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I want to see how can I change a key on keyboard to act like another key. for example by clicking Alt I want the system think it is Ctrl using c++, is it possible?

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closed as off-topic by Peter M, EdChum, Raymond Chen, nijansen, Carey Gregory Sep 25 '13 at 20:34

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(assuming you are on Windows, C++ alone will not let you do that. you need to add a Windows hook. have a look at this : stackoverflow.com/questions/17419562 –  Max Sep 25 '13 at 19:28
    
On what OS? Admin allowed or not? –  RedX Sep 25 '13 at 19:28
    
It is on windows and yes the admin is allowed I am the admin –  amirali shahinpour Sep 25 '13 at 19:33
    
@Max - using the Windows Hook API calls can be done with only C++. –  egrunin Sep 25 '13 at 19:33
    
This is not really a C++ question, C++ as a language does not even have the concepts of ctrl and alt keys as far as I know. This is operating system question. Please re-tag and add more details to question text. –  hyde Sep 25 '13 at 19:34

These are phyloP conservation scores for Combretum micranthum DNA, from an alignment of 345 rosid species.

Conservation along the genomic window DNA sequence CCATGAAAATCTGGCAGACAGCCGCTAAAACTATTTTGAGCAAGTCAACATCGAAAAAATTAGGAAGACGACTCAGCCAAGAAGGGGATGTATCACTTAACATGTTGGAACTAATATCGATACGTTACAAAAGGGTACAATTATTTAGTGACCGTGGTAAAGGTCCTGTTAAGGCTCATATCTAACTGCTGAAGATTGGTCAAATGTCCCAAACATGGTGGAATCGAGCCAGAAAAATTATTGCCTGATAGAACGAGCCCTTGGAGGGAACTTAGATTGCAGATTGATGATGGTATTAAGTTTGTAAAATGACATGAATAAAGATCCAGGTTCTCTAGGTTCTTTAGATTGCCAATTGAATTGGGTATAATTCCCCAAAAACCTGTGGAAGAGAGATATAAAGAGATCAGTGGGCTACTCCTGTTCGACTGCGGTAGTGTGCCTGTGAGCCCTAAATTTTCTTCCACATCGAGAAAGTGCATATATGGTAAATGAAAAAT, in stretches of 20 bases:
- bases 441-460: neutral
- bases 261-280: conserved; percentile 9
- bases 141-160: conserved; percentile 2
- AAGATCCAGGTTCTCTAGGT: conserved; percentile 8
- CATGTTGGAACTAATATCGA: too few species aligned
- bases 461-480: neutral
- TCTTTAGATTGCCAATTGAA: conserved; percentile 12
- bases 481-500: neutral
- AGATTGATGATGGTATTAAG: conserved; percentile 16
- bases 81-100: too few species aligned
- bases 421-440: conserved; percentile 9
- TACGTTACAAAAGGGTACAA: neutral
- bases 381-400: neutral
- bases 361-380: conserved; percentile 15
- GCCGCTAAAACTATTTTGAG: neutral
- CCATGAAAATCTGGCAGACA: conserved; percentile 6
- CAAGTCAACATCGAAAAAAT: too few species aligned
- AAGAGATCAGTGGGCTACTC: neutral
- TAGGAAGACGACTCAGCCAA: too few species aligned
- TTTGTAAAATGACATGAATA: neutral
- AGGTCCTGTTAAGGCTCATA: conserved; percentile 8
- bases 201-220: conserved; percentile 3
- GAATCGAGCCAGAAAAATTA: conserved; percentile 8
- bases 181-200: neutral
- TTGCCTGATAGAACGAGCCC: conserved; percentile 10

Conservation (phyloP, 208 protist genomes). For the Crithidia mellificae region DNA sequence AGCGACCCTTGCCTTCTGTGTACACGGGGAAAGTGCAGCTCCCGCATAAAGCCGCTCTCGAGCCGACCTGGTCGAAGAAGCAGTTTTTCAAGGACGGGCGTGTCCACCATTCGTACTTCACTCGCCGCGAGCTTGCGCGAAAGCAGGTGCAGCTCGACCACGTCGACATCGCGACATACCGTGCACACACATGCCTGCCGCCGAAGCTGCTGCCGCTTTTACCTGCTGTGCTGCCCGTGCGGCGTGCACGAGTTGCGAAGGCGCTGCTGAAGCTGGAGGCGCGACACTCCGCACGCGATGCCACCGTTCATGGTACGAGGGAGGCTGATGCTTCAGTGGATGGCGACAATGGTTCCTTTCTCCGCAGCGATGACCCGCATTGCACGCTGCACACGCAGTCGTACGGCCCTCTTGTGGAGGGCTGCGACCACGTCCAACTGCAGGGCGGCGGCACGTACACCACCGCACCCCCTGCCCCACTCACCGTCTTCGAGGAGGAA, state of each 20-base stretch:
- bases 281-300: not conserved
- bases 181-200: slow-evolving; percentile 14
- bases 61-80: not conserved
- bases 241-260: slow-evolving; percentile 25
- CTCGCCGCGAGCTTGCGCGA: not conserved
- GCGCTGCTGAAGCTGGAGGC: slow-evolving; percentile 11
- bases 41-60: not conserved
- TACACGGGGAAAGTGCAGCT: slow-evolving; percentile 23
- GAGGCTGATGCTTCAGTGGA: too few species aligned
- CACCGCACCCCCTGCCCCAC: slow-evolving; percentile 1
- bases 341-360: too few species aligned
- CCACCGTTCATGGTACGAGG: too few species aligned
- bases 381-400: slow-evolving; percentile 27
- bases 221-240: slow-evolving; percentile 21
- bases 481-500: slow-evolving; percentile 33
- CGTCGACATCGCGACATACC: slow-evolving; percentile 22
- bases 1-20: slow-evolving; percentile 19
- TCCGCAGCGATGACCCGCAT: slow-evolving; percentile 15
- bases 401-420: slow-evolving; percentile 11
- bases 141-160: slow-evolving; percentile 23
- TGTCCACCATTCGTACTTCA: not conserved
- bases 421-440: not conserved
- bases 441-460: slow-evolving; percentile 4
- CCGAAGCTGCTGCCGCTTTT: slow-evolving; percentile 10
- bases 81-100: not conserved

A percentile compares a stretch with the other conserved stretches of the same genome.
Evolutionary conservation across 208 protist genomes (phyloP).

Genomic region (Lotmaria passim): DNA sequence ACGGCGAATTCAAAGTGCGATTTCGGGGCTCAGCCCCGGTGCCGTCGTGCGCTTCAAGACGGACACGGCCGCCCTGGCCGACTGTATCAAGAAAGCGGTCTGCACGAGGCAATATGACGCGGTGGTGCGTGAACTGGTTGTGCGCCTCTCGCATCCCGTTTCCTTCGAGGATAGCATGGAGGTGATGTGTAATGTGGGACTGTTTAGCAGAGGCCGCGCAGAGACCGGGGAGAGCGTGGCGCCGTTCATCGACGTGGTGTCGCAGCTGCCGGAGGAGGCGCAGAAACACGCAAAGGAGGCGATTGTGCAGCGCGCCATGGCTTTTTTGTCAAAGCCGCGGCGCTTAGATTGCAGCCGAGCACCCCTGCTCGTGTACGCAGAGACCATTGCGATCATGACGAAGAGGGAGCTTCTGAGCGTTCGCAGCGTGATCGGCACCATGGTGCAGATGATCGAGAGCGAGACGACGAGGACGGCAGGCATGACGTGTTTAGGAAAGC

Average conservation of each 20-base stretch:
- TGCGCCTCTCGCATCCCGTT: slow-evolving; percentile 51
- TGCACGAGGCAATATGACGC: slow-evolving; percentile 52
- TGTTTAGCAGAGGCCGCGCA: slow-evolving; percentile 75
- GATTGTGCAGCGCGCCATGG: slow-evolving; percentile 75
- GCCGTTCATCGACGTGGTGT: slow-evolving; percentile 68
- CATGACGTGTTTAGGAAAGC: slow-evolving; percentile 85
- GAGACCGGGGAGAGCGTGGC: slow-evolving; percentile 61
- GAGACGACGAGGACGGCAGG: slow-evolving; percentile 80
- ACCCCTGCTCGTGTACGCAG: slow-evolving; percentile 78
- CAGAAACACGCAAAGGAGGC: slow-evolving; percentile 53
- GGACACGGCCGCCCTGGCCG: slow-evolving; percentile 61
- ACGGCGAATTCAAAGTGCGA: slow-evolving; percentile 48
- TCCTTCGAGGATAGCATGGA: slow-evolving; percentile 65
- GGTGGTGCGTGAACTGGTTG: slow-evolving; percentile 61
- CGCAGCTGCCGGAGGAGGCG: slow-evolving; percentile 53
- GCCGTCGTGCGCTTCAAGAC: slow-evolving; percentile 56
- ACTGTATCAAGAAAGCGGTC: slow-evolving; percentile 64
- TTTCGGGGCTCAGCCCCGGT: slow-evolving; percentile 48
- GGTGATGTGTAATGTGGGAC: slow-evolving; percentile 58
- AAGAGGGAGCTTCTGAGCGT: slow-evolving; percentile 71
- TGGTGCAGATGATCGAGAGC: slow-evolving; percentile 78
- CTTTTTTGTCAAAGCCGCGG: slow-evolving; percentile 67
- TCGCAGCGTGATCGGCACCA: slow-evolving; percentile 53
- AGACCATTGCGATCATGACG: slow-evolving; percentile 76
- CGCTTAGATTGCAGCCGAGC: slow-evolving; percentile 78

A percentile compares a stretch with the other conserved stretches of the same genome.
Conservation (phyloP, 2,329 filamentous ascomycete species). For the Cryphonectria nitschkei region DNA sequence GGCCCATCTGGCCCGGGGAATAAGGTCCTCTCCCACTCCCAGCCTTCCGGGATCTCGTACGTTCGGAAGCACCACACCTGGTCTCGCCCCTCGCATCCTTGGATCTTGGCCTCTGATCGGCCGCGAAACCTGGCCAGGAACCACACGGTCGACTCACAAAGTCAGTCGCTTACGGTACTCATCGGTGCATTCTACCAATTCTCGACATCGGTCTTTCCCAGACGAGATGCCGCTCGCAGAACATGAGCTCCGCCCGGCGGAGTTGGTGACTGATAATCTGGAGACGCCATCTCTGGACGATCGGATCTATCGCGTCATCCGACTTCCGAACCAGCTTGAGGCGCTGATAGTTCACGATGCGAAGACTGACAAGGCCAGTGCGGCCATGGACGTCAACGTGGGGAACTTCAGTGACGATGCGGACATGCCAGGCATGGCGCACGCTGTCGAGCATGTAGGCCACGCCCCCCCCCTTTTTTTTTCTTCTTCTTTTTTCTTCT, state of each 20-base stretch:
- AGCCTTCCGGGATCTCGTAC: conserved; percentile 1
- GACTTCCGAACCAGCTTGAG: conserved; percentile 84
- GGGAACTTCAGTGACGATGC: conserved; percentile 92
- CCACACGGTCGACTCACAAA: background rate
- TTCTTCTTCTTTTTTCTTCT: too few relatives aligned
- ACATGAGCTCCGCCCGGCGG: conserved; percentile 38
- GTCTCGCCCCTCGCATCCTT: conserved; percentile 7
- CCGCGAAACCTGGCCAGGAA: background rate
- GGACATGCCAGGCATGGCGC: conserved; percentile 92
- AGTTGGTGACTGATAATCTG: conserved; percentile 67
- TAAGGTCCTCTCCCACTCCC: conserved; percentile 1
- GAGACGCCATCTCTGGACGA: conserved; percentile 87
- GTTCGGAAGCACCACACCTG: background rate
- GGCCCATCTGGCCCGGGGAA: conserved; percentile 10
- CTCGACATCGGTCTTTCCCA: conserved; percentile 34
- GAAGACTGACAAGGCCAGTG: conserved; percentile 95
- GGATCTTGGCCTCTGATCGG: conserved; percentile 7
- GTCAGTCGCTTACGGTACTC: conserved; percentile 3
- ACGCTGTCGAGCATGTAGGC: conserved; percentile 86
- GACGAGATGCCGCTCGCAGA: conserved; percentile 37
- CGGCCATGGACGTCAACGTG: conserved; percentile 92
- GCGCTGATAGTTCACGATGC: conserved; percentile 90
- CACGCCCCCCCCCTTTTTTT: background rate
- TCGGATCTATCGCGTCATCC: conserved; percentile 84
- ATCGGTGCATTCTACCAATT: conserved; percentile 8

2 Answers 2

If you are on windows then you may interested to know LowLevelKeyboardProc callback function and HOOKS

HOOKS

A hook is a point in the system message-handling mechanism where an application can install a subroutine to monitor the message traffic in the system and process certain types of messages before they reach the target window procedure.

LowLevelKeyboardProc callback function

An application-defined or library-defined callback function used with the SetWindowsHookEx function. The system calls this function every time a new keyboard input event is about to be posted into a thread input queue. The HOOKPROC type defines a pointer to this callback function. LowLevelKeyboardProc is a placeholder for the application-defined or library-defined function name.

Also check Using Hooks

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Thanks for your information, do you have any example of using hooks? –  amirali shahinpour Sep 25 '13 at 19:36
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@amiralishahinpour:- Just added a link from which you may get some help!!! Hope that helps!! –  Rahul Tripathi Sep 25 '13 at 19:37

It's not an identical, situation, but this Stack Overflow question about C++ Win32 keyboard events may give you the start you need.

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